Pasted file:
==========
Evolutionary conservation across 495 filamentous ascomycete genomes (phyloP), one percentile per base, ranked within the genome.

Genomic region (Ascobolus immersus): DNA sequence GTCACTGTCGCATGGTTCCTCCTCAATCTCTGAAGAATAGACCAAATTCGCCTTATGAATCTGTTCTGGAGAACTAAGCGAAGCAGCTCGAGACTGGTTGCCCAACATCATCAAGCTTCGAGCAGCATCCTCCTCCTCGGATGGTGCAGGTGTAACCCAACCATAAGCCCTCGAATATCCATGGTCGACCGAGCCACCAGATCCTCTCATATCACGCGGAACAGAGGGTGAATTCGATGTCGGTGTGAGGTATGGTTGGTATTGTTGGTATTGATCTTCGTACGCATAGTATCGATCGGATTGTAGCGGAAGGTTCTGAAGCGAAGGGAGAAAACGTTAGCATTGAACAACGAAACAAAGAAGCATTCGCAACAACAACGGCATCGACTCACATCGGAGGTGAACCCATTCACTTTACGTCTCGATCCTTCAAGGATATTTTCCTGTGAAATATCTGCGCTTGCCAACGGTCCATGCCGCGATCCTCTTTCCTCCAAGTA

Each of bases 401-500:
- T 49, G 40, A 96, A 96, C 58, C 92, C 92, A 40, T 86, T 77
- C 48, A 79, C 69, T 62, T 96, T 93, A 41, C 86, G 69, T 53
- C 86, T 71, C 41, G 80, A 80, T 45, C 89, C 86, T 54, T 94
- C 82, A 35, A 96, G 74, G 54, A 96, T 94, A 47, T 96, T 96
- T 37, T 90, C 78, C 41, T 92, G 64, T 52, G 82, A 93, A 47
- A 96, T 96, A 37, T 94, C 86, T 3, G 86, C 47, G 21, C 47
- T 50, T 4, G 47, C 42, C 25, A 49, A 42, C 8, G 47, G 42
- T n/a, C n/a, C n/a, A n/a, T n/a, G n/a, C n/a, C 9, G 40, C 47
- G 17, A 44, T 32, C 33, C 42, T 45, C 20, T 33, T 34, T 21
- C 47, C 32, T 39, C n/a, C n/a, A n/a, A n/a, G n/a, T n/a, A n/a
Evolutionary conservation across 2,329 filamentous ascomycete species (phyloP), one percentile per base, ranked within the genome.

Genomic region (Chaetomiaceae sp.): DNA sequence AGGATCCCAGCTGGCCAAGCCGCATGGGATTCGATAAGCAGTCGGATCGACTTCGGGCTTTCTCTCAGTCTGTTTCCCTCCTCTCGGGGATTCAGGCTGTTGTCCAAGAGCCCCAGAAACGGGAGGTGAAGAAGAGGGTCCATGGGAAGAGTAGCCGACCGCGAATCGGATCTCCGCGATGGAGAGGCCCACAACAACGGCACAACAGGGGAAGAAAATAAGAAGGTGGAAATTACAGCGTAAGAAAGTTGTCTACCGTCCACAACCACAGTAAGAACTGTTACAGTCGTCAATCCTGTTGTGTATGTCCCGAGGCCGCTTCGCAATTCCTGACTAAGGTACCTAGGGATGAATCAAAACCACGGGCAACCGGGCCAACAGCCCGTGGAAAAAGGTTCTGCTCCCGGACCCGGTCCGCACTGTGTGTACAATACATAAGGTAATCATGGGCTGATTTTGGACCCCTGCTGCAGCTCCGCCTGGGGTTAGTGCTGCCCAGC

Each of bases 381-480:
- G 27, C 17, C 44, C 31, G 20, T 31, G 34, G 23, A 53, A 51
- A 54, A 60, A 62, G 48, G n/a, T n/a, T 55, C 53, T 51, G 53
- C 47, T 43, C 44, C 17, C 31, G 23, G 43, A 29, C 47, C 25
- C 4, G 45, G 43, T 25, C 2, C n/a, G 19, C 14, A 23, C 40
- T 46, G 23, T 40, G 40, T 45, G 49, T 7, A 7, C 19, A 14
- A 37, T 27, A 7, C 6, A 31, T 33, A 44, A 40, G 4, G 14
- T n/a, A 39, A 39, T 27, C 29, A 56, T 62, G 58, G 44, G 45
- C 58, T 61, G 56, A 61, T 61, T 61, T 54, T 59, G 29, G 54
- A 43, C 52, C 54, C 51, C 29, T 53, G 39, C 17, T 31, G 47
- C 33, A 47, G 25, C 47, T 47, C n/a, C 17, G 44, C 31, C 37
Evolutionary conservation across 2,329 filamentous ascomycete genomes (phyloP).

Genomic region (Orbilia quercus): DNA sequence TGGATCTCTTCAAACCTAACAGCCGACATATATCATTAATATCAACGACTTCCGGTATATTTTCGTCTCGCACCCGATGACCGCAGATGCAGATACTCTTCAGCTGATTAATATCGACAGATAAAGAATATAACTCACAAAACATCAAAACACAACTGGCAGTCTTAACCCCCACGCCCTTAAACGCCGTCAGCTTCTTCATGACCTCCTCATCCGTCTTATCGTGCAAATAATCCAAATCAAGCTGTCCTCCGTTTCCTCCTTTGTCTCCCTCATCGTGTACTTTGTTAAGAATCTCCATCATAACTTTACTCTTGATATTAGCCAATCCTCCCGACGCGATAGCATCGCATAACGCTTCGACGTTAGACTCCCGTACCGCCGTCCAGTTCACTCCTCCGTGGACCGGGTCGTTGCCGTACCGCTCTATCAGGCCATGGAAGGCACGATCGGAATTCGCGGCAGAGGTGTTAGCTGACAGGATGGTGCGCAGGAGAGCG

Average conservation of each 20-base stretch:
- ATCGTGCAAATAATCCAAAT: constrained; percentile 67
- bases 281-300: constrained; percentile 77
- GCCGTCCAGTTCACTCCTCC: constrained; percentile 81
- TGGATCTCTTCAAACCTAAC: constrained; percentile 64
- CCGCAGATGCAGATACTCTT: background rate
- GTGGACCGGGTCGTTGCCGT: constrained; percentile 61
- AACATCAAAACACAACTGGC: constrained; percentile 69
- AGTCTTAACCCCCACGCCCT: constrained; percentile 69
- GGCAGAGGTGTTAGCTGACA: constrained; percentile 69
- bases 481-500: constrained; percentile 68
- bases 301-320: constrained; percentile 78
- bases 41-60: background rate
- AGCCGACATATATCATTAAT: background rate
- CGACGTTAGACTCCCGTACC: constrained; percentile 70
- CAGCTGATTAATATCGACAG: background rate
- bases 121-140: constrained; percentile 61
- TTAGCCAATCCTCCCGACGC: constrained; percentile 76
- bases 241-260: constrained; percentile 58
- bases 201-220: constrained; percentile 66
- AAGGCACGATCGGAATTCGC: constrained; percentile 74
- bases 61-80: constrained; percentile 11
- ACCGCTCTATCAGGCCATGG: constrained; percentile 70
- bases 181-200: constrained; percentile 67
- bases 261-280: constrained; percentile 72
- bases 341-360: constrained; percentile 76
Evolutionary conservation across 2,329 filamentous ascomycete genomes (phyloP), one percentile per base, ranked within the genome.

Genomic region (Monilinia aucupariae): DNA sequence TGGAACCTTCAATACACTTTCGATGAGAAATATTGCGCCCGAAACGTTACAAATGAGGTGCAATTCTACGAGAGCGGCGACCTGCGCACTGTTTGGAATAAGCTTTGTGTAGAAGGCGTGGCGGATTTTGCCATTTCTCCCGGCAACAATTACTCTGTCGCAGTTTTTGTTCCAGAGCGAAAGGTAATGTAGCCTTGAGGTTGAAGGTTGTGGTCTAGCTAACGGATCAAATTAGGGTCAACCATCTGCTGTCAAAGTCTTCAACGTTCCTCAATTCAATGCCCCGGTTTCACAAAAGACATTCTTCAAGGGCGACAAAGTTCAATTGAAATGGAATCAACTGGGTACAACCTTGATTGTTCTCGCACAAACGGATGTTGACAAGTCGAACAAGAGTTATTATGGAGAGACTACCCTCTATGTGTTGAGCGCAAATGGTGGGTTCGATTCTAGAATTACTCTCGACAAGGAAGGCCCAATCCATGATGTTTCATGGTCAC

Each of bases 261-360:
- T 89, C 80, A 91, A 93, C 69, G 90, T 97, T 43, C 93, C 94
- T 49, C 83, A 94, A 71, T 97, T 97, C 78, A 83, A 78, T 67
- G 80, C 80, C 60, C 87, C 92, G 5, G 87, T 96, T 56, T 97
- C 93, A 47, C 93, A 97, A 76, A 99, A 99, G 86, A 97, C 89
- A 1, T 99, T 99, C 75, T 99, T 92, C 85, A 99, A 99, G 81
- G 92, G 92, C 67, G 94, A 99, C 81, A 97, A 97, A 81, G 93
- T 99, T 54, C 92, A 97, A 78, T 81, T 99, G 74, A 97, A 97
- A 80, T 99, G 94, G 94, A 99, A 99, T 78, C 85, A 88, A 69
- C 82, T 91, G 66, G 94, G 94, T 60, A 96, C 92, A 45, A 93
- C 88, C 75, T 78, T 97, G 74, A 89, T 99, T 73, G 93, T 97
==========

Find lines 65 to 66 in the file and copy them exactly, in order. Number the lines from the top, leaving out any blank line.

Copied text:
- A 80, T 99, G 94, G 94, A 99, A 99, T 78, C 85, A 88, A 69
- C 82, T 91, G 66, G 94, G 94, T 60, A 96, C 92, A 45, A 93